In the United States, almost all quality welding lenses include a UV light filter that blocks 100 percent of the UV light radiation. What this means for you is that the shade number is more about your comfort than it is about protection from harmful UV radiation.
With the understanding that your eyes have protection from the damaging UV radiation, the shade numbers should be a guide for the user to select the most comfortable amount of darkness without sacrificing visibility of the workpiece.
Passive or Active?
Welding lenses come in two types, passive or active. Passive lenses have been around since people started welding. It didn’t take long before the welding hoods and goggles with which we are familiar today became standard issue for welders. These hoods allowed the welder to replace the lenses as needed for darker or lighter shades.
Replacing lenses was a time-consuming effort, and, all too often, a dropped lens would mean lost time and expense. Many times, rather than spend the time and effort to change a lens, welders would work with a lens shade inappropriate for the job and would receive eye damage. Technology found an answer.
New welding helmets often come fitted with an auto-darkening lens that are almost clear when they are inactivated. When the welder strikes an arc, the lens senses the flash and instantly darkens to the pre-set shade number. It is now possible to weld and scrutinize your work without having to remove and re-adjust your welding hood.
Each type of lens has its advantages and disadvantages. Both passive and active lenses have a place in the modern welding shop.
Related reading: Are Auto-Darkening Welding Helmets Safe? What You Need To Know
Passive Lens Disadvantages
- May cause neck pain or even injury because of the repetitive nature of the movements required to use a hood fitted with a passive lens.
- Using a hood with a passive lens requires more room to operate
- Using a passive lens in a hood requires a higher level of skill to manage the welder and the hood at the same time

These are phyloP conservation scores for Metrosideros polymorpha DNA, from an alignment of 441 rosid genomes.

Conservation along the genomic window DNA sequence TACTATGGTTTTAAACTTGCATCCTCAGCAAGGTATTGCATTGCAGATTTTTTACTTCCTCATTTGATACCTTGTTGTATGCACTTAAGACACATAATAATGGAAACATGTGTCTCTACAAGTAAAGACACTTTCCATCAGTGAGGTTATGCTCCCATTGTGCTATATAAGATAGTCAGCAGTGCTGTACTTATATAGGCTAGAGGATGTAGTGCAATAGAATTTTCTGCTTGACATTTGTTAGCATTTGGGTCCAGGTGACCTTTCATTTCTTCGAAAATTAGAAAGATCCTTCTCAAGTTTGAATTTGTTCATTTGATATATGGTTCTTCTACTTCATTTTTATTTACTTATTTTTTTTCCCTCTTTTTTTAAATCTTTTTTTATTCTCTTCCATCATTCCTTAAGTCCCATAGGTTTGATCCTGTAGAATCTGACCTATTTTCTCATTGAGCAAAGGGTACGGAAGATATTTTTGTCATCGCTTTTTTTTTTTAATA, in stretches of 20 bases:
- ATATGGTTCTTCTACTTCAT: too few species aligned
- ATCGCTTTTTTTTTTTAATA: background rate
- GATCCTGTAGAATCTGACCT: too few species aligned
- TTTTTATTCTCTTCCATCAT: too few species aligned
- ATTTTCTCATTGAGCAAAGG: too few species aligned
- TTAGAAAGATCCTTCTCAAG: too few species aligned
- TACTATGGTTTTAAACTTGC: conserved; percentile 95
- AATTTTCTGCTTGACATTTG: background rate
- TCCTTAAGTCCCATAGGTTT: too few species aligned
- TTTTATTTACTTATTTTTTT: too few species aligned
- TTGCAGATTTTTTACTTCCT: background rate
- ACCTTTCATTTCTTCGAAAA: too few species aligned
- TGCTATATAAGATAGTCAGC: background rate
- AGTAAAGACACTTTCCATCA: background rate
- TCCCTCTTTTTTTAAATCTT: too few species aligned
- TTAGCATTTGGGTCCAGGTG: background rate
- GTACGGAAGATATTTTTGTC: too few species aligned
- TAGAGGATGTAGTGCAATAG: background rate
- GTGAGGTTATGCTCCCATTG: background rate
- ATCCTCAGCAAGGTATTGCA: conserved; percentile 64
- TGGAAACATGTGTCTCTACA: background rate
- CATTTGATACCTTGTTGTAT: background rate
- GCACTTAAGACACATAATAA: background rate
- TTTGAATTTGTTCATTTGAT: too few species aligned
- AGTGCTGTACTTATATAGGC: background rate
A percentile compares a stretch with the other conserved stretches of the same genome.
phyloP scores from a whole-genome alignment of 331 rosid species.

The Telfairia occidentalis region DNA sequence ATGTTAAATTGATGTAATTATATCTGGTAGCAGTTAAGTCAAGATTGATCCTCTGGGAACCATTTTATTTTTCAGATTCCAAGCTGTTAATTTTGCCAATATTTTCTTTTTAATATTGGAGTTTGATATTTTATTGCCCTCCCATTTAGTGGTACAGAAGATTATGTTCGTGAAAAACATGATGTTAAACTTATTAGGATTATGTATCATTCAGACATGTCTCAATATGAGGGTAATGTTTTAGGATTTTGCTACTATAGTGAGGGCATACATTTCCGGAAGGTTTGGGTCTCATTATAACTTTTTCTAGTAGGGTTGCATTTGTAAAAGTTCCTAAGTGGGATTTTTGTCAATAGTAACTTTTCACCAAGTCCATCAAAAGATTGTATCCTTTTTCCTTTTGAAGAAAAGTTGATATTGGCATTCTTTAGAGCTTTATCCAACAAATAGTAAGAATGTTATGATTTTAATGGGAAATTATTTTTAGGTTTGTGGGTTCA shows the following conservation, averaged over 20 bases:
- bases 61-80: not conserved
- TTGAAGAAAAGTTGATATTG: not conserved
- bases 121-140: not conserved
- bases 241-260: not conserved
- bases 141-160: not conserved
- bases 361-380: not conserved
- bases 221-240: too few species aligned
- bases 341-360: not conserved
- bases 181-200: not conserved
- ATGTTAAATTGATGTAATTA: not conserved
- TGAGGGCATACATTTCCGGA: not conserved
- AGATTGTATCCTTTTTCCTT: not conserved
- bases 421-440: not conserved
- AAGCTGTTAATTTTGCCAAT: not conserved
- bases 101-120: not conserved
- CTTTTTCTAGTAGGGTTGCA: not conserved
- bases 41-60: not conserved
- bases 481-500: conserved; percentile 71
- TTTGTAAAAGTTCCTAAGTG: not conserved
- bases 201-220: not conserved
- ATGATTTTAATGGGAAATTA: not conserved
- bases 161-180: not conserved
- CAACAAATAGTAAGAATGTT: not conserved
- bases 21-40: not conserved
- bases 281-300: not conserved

- Performing tack welding with a hood fitted with a passive lens is all but impossible because of the need to check each weld before making the next weld.
- Requires keeping a variety of lenses on hand for different types of welding or cutting
Passive Lens Advantages
- Lenses are cheaper than the auto-darkening variety
- Passive lenses are not subject to battery failures because of electronic issues
- No batteries are required for a passive lens to operate
Auto-darkening Lens Disadvantages
- Requires batteries
- More expensive
- Can be a bit heavier than a passive lens because of the necessary sensors, electronics, and batteries
- If the electronics fail, the lens becomes useless
Auto-darkening Lens Advantages
- Variable shade options allow you to set the shade you need for the job at hand.
- No neck strain from continually flipping the helmet down when welding
- Sensitivity adjustments and delay adjustments allow you to customize the way your lens reacts to the work
- Some lens and helmet configurations have memories so that you can store pre-sets on your helmet for different welding jobs
- Less unproductive time spent changing lenses and raising and lowering your hood to check your work.
- More comfort and less fatigue for the user
Production welders, by and large, opt for auto-darkening helmets that give them the greatest flexibility. The average home or hobby welder, who performs a limited number of welding jobs with one type of welding machine, may find that a less expensive welding hood fitted with a quality welding lens with a shade number of 10 serves very well.
How do I choose an auto darkening welding helmet?
Have you ever wondered how to choose the perfect auto darkening welding helmet?, here we wrote an article talking just about that topic, you can check all details: How To Choose A Welding Helmet: What To Consider
Don’t be in the Dark
Whichever you choose, passive or active, don’t be in the dark about how to choose the lens shade that is best for your work. It isn’t a matter of protection. It is a matter of comfort and the quality of work that you can perform. Being able to see adequately and remain comfortable with the brightness of the light that lens is passing is the key to finding that right shade of welding lens. So, strike an arc, but don’t be in the dark.